Pharmaceutical giant Pfizer and its partner BioNTech have submitted data on the effectiveness of their COVID-19 vaccine in children to U.S. regulators, clearing the way for a possible authorization by Halloween, according to a member of the company’s board of directors.
Canadian parents likely will be waiting longer to secure shots for their kids, however, because Pfizer-BioNTech hasn’t yet made a similar filing with Health Canada. That could mean pediatric doses won’t be available north of the border until the final weeks of the year at the earliest.
And it’s not just the regulatory review that could hold up the shots. Canada may also have to buy the pediatric-specific variety Pfizer has in development — which means the vaccine supply chain is still an open question.
The race is on to vaccinate the country’s kids at a time when many Canadian schools are dealing with a wave of the highly contagious delta variant. As the health crisis morphs into a pandemic largely for the unvaccinated, kids are uniquely vulnerable because they don’t have any access to a vaccine.
A Health Canada spokesperson said Wednesday the department “anticipates vaccine manufacturers to provide data in children in the coming months.”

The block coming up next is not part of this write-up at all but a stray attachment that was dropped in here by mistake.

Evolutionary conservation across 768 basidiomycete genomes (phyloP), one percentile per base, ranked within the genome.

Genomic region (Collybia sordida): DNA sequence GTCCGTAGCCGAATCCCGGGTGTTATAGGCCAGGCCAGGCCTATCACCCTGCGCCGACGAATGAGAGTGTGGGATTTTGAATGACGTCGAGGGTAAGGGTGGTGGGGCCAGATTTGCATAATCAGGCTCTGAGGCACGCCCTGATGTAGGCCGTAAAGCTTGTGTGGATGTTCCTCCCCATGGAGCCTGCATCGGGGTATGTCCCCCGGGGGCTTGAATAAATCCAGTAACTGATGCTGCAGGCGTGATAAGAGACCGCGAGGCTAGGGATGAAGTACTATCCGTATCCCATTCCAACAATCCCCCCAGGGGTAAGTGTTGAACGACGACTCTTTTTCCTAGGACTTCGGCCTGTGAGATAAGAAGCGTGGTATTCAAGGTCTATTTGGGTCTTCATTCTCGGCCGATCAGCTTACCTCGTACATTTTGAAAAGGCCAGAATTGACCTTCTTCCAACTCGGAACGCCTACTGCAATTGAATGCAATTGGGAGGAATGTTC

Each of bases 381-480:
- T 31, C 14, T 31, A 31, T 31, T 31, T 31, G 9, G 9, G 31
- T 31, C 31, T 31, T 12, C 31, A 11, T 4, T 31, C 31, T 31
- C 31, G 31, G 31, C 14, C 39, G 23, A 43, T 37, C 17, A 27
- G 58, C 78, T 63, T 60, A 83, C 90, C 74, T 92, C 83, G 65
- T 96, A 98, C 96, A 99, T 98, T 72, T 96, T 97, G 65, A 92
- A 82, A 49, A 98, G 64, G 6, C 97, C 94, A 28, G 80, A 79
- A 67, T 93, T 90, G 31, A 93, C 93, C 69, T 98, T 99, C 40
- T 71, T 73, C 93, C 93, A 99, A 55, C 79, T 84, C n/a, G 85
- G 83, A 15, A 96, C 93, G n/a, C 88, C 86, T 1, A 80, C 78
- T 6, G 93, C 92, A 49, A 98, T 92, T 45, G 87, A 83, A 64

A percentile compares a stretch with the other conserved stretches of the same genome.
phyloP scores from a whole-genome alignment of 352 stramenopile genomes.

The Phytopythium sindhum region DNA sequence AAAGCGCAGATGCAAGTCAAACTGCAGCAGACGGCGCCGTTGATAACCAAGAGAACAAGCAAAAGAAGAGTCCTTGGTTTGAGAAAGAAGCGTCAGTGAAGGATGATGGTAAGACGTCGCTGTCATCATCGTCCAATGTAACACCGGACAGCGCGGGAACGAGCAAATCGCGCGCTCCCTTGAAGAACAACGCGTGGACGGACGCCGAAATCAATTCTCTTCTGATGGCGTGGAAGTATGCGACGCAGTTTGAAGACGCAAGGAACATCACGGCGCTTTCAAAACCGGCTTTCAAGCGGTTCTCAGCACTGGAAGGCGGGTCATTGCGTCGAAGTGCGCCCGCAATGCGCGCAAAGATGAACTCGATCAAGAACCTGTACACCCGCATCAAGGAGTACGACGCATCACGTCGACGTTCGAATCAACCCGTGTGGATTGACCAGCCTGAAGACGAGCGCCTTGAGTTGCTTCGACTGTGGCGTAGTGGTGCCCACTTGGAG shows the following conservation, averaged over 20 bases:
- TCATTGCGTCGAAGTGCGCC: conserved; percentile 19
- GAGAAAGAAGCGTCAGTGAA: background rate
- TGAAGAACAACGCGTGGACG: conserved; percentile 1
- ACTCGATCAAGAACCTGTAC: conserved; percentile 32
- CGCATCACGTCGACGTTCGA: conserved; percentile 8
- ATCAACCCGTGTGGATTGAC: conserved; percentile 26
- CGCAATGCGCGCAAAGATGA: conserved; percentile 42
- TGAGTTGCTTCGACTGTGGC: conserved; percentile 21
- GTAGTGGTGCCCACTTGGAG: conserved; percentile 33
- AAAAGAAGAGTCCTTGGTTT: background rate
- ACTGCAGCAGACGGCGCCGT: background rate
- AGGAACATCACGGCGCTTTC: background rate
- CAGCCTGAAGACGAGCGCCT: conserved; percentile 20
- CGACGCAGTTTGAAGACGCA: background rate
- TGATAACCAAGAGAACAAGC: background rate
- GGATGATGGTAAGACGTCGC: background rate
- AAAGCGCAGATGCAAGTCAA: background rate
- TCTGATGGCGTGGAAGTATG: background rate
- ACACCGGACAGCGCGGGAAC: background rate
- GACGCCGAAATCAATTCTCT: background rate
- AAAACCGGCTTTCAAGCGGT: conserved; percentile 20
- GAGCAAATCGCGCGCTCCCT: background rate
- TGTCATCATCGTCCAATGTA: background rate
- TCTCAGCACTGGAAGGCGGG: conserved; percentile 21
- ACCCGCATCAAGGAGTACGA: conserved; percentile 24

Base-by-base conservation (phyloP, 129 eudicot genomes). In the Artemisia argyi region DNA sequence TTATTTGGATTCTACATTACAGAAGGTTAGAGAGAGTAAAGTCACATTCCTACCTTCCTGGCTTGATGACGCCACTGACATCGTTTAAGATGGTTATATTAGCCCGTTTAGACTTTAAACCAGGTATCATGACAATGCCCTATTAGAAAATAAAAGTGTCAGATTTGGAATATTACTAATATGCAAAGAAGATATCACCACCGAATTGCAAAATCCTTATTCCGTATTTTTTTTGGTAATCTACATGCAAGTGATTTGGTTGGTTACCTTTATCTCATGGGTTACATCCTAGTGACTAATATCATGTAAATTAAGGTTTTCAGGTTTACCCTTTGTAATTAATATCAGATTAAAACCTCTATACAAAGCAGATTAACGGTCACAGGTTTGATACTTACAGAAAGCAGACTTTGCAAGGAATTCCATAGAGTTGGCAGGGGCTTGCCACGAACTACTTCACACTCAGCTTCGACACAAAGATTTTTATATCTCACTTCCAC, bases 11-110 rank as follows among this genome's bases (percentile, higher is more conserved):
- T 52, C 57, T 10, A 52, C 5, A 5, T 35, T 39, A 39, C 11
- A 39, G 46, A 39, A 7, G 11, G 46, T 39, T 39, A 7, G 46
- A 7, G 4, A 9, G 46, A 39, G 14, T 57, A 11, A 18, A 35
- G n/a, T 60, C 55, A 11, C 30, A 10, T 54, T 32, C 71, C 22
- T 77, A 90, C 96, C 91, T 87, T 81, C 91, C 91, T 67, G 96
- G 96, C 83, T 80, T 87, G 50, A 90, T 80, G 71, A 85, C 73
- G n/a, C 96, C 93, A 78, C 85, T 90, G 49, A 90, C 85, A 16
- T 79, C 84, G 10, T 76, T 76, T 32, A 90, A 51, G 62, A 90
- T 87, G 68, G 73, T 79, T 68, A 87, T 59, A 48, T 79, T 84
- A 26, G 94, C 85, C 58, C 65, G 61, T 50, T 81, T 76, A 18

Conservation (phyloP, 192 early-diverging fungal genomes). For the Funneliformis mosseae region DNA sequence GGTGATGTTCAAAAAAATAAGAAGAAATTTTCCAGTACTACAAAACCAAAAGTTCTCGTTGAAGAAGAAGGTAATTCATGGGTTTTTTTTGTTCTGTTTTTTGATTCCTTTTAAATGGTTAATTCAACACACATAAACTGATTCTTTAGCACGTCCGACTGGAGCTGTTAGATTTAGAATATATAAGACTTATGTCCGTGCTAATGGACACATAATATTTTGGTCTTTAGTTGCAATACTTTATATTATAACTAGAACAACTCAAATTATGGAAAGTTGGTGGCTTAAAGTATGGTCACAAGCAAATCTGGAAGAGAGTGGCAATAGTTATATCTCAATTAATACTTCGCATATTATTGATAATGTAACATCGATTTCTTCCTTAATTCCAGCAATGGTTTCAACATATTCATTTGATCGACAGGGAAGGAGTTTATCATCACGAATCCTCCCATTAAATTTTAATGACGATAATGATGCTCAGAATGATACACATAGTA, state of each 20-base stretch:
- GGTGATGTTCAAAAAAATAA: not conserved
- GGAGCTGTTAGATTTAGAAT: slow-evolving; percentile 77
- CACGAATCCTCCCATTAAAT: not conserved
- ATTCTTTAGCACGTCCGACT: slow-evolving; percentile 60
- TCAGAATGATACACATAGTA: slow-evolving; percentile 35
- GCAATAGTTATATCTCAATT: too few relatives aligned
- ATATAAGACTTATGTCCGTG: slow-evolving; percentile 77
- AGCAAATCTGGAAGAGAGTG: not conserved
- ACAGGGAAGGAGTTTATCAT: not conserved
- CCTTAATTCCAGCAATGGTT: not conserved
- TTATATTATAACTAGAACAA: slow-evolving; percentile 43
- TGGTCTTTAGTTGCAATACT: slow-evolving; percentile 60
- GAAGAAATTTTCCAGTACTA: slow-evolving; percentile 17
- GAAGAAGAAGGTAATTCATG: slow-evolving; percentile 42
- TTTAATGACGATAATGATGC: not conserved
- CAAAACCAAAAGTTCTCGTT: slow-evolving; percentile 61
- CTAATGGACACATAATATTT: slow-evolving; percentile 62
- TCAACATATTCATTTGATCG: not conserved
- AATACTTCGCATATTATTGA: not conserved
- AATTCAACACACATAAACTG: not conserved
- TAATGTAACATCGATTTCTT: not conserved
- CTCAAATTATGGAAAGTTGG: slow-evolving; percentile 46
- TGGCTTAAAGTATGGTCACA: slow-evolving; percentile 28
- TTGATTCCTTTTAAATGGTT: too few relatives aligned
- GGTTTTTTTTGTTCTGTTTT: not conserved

Pfizer said that work is already underway.
“We are continuing our discussions with Health Canada and preparing to make our submission, but I cannot confirm timelines yet. We will provide updates as soon as we have more to share on this subject,” Pfizer spokesperson Christina Antoniou said in a statement to CBC News.
In an interview with CBC’s Power & Politics, Scott Gottlieb, a former U.S. Food and Drug Administration (FDA) commissioner and a current Pfizer board member, said the company could get the green light for its pediatric shot in the American marketplace “as early as Halloween, or if it’s gets pushed a little bit, maybe into mid-November” if the FDA agrees it is safe and effective for use among people 5 to 11 years of age.
“I don’t have a sense of the timeline outside the United States,” he said.
WATCH: Former FDA commissioner Scott Gottlieb talks about the need for booster shots
Last year, Pfizer started submitting data on its adult vaccine to Health Canada in October. Two months later, on December 9, Health Canada authorized its use. It’s unclear if that two-month timeframe will be repeated with the pediatric product.
‘Officials will work as quickly as they can’
A federal official familiar with the Canadian regulatory process told CBC News on background that “nothing is a guarantee at this point. They’ll submit it when they submit it.”
“Officials will work as quickly as they can but we can’t compromise health and safety. We have to manage expectations. Just because they submit their data doesn’t mean, two weeks later, that product will be out the door to the provinces and territories,” the official said.
Speaking to reporters late last week, Dr. Theresa Tam, Canada’s chief public health officer, said regulators have to be sure the product is safe before it can be widely disseminated to the nation’s children.